In just a single week of digital advertising (July 27 – August 3rd), for example, CCC garnered 1,343,191 impressions of our digital social media ads, reaching prospective students.

Increased Enrollment Incentives: In order to drive fall 2020 enrollment, CCC has committed more than $4 million in direct enrollment incentives and has launched a new Fresh Start Debt Forgiveness Program.

Virtual College Exploration Week Series: In order to encourage remote consideration of CCC colleges and programs, CCC has launched a series of virtual college events, hosted on Zoom and Facebook. Prospective students can explore CCC in a fully online environment. Here they find virtual panels, information sessions, and videos about the CCC community and the ways we support our students and our city. A web page provides prospective remote students with an overview and an easy sign-up form.

Virtual Student Services: To assure remote students that their support service needs will be met in a remote environment, CCC has created an online hub for all student services organized by college. Services covered include: Information Technology, Library, Scholarships, Wellness Center, Admissions, Financial Aid, Tutoring, Transfer and Adult Education. The central hub for these virtual services is located here: www.ccc.edu/VSS.

7 Strong Application Web Page: CCC has created an all new landing page organized to address the needs of inquiring remote students with an emphasis on virtual services and how CCC is navigating for health around the pandemic. This page is linked of our main website home page and can be found here: www.ccc.edu/apply.

CPS Virtual Recruitment Portal: CCC has partnered with Chicago Public Schools to incorporate CCC recruitment messages into its Naviance college search tool. Naviance provides a virtual method for CPS students to understand the value of a CCC education and mechanism for interacting with CCC enrollment staff virtually.

Summer Melt: This summer, City Colleges designed and launched a summer melt program in which our Post-Secondary Navigators are supporting CPS students through each step of the enrollment process right up to the first day of classes. The total case load count of students benefiting from touches by the Navigators is nearly 2,700. Additionally, we added academic support workshops to address learning loss from this past year and give students additional help toward placing college-ready.

7. The City Colleges refuses to negotiate over the discretionary federal CARES funds which it has received. The proper use of those funds towards marketing and innovative remote instruction and support services is desperately needed. Yet, they refuse to discuss the use of those funds.

It is true that CCC refuses to bargain with unions concerning CARES Act emergency funds intended (1) to assist students with basic needs, such as food, and (2) to assist educational institutions with covering costs related to providing remote instruction to students, such as providing laptops for students’ home use. Also, federal emergency funds are not a mandatory subject of bargaining.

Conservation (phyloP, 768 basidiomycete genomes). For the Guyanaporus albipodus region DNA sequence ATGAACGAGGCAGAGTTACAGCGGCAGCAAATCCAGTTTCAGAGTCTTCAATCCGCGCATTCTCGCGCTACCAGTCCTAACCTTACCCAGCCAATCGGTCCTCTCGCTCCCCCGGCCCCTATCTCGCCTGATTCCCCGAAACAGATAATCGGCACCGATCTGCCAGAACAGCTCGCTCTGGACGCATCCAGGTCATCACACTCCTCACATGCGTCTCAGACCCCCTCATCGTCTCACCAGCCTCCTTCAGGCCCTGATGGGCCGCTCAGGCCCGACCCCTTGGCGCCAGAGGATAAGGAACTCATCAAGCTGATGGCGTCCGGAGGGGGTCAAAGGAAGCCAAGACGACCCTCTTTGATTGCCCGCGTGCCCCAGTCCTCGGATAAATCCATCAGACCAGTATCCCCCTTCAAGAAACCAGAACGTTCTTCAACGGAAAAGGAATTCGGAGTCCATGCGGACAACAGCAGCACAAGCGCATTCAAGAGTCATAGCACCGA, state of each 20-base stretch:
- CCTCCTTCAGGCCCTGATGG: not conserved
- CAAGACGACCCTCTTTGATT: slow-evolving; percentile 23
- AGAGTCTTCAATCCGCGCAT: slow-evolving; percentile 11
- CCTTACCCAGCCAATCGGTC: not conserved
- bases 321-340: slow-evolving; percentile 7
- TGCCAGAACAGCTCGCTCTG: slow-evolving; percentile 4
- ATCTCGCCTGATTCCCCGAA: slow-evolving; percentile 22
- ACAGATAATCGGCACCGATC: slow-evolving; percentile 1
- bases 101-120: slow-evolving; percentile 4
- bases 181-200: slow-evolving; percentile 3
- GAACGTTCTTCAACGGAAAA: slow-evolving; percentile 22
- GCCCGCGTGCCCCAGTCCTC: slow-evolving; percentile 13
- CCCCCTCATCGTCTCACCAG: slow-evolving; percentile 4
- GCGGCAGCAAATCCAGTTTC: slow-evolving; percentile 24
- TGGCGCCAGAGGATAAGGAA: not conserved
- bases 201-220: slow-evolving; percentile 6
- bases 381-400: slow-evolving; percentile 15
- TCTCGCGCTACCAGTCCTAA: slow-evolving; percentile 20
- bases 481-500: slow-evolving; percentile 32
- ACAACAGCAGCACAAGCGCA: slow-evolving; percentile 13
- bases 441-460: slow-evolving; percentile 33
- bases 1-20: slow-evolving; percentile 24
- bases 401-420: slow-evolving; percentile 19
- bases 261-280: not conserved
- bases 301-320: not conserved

The CARES Act mandates how all funds received by an educational institution may be used. Specifically, (1) a minimum of 50% of CARES Act emergency funds must go directly to CCC students; and (2) the remaining funds that did not go directly to students must be used by educational institutions “to cover any costs associated with significant changes to the delivery of instruction due to the coronavirus” (e.g. providing students, faculty and staff with computers and hotspots and investing in software and other technology to allow classes to be conducted remotely).

Utilizing CARES Act emergency funds for (1) advertising, as indicated by statement #7, and (2) salary increases, fringe benefits increases and sabbatical leaves for faculty and staff, as previously set forth by the Local 1600 union when it invoked Article XI and Article XII, respectively, of its CBAs is not permitted by the CARES Act. To be clear, using CARES Act emergency funds for advertising, salary increases, fringe benefits and sabbatical leaves is illegal.

8. The City Colleges refuses to give hazard pay to our essential employees such as security officers who have been working at our colleges since March.

It is true CCC did not increase employee salaries in response to the pandemic. CCC facilities were closed to students, the public and employees, except for essential employees, as of March 17th in accordance with the state’s shelter-in-place order. CCC colleges were empty, with the exception of essential employees (e.g. limited security, janitorial and mail staff) who were required to and easily able to socially distance within the multi-thousand square feet of such colleges. Accordingly, CCC colleges were not viewed as hazardous.

9. City Colleges has challenged adjuncts’ and part-time professionals’ requests for Unemployment Insurance benefits, even though other districts, such as Harper, Elgin, and DuPage have shown compassion in not challenging those requests. In this pandemic and economic crisis, to deny these workers access to these benefits is unconscionable.

This statement is misleading. CCC has continued to comply with state law that indicates an employee is not eligible for unemployment benefits (1) due to a standard summer break when the employee is expected to resume instructing classes in the fall and (2) when the employee continues to work and be paid by the employer. Consistent with state law, CCC will not challenge unemployment claims for part-time faculty that do not have course assignments for the Fall 2020. For those who filed this summer and are being asked by IDES to pay back unemployment received, CCC has informed the union of its willingness to review if part-time faculty have a fall class and provide a letter for those who do not receive a Fall assignment. Employees will need to consult with the state to determine whether they are eligible for benefits and what, if any, results may occur if the employee is later assigned a class after having received unemployment benefits.